SM: I would say the retailers are the ones that jumped on the digital area first because of online marketing. Agencies that support these verticals became popular because they are the vendors that are supposed to help retailers learn about ways to attract visitors to a site. CPG companies tend to be more classically trained, but I believe they’re catching up right now. The retailers are much more progressive about coming out with the newest and greatest in terms of the digital space.

ML: What are some of the key challenges companies are experiencing in their recruitment efforts? How does working with Burtch Works help overcome these challenges?

SM: I think one consistent challenge we hear is that they have worked internally trying to hire somebody, but their recruiters don’t really understand the market or the skill sets they are looking for. Also there is the competitive landscape that we talked about. Maybe they are moving too slow and they’re missing out on candidates. When you work with a specialized recruiting firm you are able to get a little more value in terms of what the candidate is thinking or looking for. When the candidate is dealing directly with the company, they aren’t going to share their other [interview] activities they have going on. They aren’t going to share their true feelings because they are potentially talking with their future boss. A recruiter is able to get that information from the candidate and then present it to you the employer. This lets you know that you have to do certain things to woo a particular candidate.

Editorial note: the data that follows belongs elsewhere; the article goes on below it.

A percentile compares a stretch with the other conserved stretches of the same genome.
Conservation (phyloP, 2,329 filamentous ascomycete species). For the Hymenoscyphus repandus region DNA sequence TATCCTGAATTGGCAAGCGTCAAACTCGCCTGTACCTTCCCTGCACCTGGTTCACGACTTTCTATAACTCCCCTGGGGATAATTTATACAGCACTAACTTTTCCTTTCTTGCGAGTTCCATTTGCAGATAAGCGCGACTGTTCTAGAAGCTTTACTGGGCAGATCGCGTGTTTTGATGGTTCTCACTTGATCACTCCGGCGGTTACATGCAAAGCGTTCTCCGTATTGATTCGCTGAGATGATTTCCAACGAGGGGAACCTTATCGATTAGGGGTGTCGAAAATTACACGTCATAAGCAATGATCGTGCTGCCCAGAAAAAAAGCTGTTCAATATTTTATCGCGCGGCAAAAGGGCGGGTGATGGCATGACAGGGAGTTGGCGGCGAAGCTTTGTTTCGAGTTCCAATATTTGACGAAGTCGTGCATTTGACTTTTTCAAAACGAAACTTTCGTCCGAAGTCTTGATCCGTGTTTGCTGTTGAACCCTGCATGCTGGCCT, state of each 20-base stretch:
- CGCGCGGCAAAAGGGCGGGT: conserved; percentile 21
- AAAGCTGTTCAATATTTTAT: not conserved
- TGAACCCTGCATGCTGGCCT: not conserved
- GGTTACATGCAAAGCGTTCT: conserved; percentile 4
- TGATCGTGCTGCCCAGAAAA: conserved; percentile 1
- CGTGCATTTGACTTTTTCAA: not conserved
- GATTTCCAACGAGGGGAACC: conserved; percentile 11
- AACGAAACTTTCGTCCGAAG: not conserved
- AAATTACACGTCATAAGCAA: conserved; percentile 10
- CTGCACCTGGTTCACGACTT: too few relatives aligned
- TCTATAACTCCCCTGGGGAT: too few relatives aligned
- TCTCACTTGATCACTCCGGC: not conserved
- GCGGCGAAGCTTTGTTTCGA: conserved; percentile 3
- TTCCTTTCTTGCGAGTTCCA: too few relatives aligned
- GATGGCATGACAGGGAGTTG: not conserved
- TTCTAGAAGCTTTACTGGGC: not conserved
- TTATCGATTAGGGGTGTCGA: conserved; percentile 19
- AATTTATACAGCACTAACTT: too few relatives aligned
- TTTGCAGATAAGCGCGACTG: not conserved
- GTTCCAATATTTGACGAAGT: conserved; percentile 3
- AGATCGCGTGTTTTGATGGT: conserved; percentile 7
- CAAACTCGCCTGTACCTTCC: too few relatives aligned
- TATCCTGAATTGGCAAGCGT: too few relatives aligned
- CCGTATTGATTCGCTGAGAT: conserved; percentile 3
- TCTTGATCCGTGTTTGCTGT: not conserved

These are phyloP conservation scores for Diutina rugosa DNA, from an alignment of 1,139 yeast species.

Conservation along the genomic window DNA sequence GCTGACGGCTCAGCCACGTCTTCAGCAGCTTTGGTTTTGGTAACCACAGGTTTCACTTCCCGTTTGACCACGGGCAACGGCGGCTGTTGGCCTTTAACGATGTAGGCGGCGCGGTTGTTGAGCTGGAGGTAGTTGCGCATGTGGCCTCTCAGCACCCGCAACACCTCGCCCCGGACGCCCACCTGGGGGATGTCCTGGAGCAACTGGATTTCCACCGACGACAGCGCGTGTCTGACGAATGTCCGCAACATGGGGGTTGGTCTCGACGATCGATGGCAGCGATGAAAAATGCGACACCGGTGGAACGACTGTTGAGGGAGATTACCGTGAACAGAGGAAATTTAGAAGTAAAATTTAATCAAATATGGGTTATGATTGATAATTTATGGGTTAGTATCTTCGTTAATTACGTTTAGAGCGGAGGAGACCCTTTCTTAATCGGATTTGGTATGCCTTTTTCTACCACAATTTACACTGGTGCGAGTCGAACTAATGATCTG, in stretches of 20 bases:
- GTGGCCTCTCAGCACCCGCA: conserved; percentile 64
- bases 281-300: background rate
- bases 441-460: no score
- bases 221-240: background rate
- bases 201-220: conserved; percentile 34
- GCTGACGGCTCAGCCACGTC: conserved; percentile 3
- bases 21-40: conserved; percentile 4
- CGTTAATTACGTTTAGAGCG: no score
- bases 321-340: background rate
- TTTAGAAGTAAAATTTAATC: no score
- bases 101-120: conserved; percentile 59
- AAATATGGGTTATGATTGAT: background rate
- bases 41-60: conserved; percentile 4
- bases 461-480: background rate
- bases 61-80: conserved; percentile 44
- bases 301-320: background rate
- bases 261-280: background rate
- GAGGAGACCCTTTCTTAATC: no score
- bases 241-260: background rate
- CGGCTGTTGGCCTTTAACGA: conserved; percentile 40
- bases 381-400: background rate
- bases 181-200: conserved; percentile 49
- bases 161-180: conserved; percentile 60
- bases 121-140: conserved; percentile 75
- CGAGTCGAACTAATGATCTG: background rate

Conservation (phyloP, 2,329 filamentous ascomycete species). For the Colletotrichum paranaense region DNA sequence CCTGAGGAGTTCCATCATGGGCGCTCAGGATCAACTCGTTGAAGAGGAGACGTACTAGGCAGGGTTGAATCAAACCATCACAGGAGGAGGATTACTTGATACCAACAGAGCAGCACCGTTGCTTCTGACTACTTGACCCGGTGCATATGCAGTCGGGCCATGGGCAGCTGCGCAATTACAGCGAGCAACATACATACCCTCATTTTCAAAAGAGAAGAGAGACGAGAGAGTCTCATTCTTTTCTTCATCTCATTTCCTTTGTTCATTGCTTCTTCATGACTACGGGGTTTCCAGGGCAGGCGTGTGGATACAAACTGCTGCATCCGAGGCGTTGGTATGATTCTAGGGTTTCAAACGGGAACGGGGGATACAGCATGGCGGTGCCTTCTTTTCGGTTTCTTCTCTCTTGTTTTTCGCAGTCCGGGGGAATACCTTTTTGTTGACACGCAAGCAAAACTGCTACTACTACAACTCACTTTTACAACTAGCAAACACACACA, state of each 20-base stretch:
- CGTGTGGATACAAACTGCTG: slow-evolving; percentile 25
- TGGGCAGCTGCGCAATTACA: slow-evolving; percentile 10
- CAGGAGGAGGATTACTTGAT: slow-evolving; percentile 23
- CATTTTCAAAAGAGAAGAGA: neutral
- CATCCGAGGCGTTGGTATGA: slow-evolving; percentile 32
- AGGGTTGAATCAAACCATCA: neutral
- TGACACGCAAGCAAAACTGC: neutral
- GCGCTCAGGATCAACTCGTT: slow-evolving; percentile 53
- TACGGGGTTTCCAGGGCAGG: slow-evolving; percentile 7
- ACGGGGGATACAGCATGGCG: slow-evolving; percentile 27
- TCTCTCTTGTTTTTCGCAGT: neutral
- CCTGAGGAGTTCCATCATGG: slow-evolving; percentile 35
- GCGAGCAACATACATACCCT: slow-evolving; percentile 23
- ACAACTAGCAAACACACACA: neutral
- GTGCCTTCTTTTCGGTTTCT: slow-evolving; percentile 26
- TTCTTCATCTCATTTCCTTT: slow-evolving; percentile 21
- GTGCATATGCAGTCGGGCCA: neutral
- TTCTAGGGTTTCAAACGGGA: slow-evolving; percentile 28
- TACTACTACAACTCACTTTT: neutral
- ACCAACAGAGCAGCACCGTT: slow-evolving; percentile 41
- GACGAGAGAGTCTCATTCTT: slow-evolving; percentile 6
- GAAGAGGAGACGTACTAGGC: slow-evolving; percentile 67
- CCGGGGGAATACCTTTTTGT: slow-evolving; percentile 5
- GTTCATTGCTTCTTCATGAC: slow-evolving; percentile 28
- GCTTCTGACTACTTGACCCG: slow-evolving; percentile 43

ML: As you think strategically about your own organization, how do you predict your services will evolve over the next five years?

SM: Yes, this is constantly evolving. There are new skills being created daily. Especially in the programmatic and digital advertising areas that are growing quickly. There are new skills that sometimes the schools aren’t even keeping up on which contributes to the shortage of talent. The challenge I see is that the inventory of candidates is not going to be as robust as we move into the future.

ML: A digital analyst is always staying on top of emerging technologies. What current proficiencies do you see as the most sought after by your clients?